Oct 02, 2020
Whether you’re just building a skincare routine or are looking to minimize the inevitable signs of aging, you probably wonder how professional skincare is formulated to maximize benefits.
In part one of our series, we covered some of the key differences between mass-marketed products and medical-grade skincare. Here’s why professional skincare is an investment in skin success.
You Get More Than A Product When You Purchase A Professional Brand
Although some professional skincare brands are sold directly to consumers without a doctor’s intervention, don’t shortcut the appointment process. Dr. Kay Durairaj, a board-certified cosmetic surgeon based in Pasadena and Beverly Hills, carries professional brands, so she can make skin-specific recommendations and offer the necessary education for using them properly. “Medical-grade skincare products are powerful and effective, and they perform best when the patient has guidance on how to incorporate them into their routine. It also makes it easier for the patient to follow up with me if they run into any issues down the line.”
Careful Monitoring Is The Key To Success
You wouldn’t take prescription medication without having a doctor monitoring your health. Skincare works the same way. You’ve heard the term “your mileage may vary” or “YMMV.” Your medical professional is your go-to source for monitoring and gauging whether or not your skin is tolerating a product well or reacting to it.
According to board-certified nurse practitioner Jennifer Hollander, “Medical grade products are designed to do specific things for the skin. Take Vitamin C, for example. Certain skin types can cause a rash-like reaction or breakouts, but most consumers don’t understand this. As practitioners, we must educate and advise our patients. There is nothing worse than investing tons of money on products and then learning they’re doing nothing for you.”
Compound Skincare Is Customized Skincare
If you think all skincare products sit on a shelf just waiting to be sold, this next piece of information may come as a shock. Much like prescription medication, skincare can be formulated to order based on an individual’s specific needs. Compounding is a process where pharmacists blend pharmaceutical ingredients to order based on a doctor’s specifications. Teledermatology services, like Curology, compound formulas and have made it possible to obtain customized skincare products that target your exact goals without setting foot into a doctor’s office. “I like what Curology is doing for the mass market,” Hollander says. “They’re able to reach a lot of people in an affordable way. Compounds,” she says, “are stronger and more effective,” plus they streamline the treatment process, so patients don’t need to purchase multiple products. “If someone has a rash in a sensitive area, I can call the compounding pharmacy and have something tailored to the patient.”
Popular Compound Formulas
Both experts work with certified pharmacies that are specially licensed to create products at the time a prescription is ordered. Customizing formulas to achieve a specific strength is key. “When you have pharmacists that know what they’re doing and have learned how to compound a medication that you cannot find conventionally, that’s a huge win because you will get a better outcome,” says Hollander. In her practice, hair restoration products and shampoos are compounded, as are products to treat acne, rosacea, and hyperpigmentation.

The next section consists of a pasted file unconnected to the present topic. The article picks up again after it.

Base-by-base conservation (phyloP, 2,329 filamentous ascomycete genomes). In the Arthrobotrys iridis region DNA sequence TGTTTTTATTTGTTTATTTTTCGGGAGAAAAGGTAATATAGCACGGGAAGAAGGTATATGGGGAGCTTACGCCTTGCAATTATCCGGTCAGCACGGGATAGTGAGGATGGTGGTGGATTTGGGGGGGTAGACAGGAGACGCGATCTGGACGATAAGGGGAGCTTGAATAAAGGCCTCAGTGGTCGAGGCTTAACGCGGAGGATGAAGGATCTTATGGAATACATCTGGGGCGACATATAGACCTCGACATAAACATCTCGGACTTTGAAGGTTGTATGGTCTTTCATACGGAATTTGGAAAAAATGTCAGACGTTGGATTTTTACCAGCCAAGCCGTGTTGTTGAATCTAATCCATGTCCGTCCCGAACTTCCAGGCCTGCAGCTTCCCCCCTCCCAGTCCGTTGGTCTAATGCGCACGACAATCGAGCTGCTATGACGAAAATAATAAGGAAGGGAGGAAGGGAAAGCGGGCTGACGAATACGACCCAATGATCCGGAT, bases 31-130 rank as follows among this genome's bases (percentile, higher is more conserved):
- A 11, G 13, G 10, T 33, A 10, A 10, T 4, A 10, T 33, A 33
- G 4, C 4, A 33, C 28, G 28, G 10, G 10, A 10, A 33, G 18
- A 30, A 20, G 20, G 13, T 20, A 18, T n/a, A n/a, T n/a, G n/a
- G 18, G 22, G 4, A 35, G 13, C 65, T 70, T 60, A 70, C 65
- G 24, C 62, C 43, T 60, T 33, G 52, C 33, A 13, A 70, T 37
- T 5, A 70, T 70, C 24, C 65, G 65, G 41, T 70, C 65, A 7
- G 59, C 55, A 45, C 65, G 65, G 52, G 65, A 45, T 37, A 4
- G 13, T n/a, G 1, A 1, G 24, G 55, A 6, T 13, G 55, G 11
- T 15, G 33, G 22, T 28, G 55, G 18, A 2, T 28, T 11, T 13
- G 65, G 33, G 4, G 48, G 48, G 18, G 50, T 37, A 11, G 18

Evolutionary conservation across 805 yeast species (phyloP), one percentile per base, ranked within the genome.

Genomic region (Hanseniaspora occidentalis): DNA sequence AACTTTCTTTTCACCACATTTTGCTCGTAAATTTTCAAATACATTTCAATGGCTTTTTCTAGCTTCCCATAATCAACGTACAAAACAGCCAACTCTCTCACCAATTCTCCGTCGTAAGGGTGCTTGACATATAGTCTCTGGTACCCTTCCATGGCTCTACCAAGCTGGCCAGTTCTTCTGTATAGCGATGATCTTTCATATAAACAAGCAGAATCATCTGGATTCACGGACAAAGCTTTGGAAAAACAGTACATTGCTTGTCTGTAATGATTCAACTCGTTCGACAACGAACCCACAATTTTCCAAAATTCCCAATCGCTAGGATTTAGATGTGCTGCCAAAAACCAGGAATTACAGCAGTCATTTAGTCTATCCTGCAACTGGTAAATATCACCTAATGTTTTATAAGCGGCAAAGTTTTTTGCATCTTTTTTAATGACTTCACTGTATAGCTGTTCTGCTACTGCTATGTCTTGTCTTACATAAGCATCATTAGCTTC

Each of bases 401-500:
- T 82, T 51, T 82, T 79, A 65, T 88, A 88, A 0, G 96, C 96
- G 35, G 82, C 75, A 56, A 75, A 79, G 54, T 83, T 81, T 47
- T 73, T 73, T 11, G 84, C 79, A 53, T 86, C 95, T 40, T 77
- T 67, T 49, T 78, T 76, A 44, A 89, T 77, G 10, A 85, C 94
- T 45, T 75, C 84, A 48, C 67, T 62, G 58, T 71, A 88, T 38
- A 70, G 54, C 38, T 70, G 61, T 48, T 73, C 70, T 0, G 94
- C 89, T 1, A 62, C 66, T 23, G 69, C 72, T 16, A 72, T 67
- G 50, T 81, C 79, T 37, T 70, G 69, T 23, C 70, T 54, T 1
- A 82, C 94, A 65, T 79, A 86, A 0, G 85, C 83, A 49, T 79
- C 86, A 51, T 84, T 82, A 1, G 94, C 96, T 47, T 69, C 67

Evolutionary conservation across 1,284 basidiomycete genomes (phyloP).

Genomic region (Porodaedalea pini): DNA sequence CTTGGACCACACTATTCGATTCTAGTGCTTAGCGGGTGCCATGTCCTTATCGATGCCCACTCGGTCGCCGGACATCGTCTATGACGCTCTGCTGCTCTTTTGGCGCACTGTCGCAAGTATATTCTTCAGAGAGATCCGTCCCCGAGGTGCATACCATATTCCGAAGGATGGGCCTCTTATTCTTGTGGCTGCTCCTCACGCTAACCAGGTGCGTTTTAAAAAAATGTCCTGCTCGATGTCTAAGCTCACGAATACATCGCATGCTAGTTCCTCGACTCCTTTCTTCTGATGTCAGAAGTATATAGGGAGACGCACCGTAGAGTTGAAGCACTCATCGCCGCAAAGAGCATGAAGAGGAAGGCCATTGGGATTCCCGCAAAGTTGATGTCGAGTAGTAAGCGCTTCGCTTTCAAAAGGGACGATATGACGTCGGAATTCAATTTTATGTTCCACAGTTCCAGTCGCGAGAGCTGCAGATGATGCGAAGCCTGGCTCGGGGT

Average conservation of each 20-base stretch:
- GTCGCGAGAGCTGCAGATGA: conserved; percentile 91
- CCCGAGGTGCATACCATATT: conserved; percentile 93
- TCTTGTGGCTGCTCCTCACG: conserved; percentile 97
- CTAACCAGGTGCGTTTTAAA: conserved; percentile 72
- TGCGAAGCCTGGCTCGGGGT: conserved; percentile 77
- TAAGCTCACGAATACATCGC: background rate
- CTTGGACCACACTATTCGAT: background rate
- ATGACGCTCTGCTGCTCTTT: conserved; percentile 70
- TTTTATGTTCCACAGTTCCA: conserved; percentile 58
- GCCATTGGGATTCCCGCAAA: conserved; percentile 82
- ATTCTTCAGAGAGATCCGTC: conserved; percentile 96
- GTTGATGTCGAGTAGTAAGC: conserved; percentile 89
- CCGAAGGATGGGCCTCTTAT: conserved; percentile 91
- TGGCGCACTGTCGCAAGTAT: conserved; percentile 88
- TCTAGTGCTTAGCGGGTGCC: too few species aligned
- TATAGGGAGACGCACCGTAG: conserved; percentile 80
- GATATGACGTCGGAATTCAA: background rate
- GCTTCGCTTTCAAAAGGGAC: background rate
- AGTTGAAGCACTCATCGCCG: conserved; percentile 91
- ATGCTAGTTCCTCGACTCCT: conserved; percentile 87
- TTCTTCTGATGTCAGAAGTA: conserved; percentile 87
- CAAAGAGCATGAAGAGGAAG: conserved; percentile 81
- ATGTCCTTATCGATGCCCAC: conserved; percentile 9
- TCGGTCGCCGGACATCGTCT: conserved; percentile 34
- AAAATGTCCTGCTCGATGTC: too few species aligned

Retin-A (a.k.a. tretinoin or tret) is one of Dr. Durairaj’s most popular compound formulas. Since retinoid strengths vary, and not everyone can tolerate the same dosage, she “offers [retinoids] at varying strengths from .025% to 0.1%, so patients can minimize their risk of irritation while reaping the incredible benefits of a topical retinoid.” Her mothers-to-be can also benefit from “customized versions of pregnancy-safe skin-whitening ingredients.”
- Beautytap Beauty Advisors (aestheticians, facialists, makeup artists, and beauty professionals) recommend this highly effective rejuvenating day cream as a natural alternative to Retin-A.
Ultimately, the decision is yours, but Hollander’s wisdom definitely resonated for me when she said, “Consumers need to consider their skin a long-term investment.”
Tracy Ann Teel is a full-time freelance writer and the owner of Finesse Writing and Editing LLC. She’s a tutorial writer for San Francisco Globe’s beauty platform, FierceLeague.com, covering everything from skin and hair care to makeup and nail art. She writes for skincare companies, dermatologists, and cosmetic surgeons, and proudly taught at her MFA alma mater, the University of California Irvine, as a member of their adjunct faculty in English. She’s been a textbook reviewer for Prentice Hall, been recognized three consecutive years in the Who’s Who Among America’s Teachers, and has written professionally for 30+ years. Her poetry chapbook Such Dust was published by Finishing Line Press, and her work has appeared in Alaska Quarterly Review, Rattle, Pearl, Kaleidoscope, and Lake Arrowhead Life.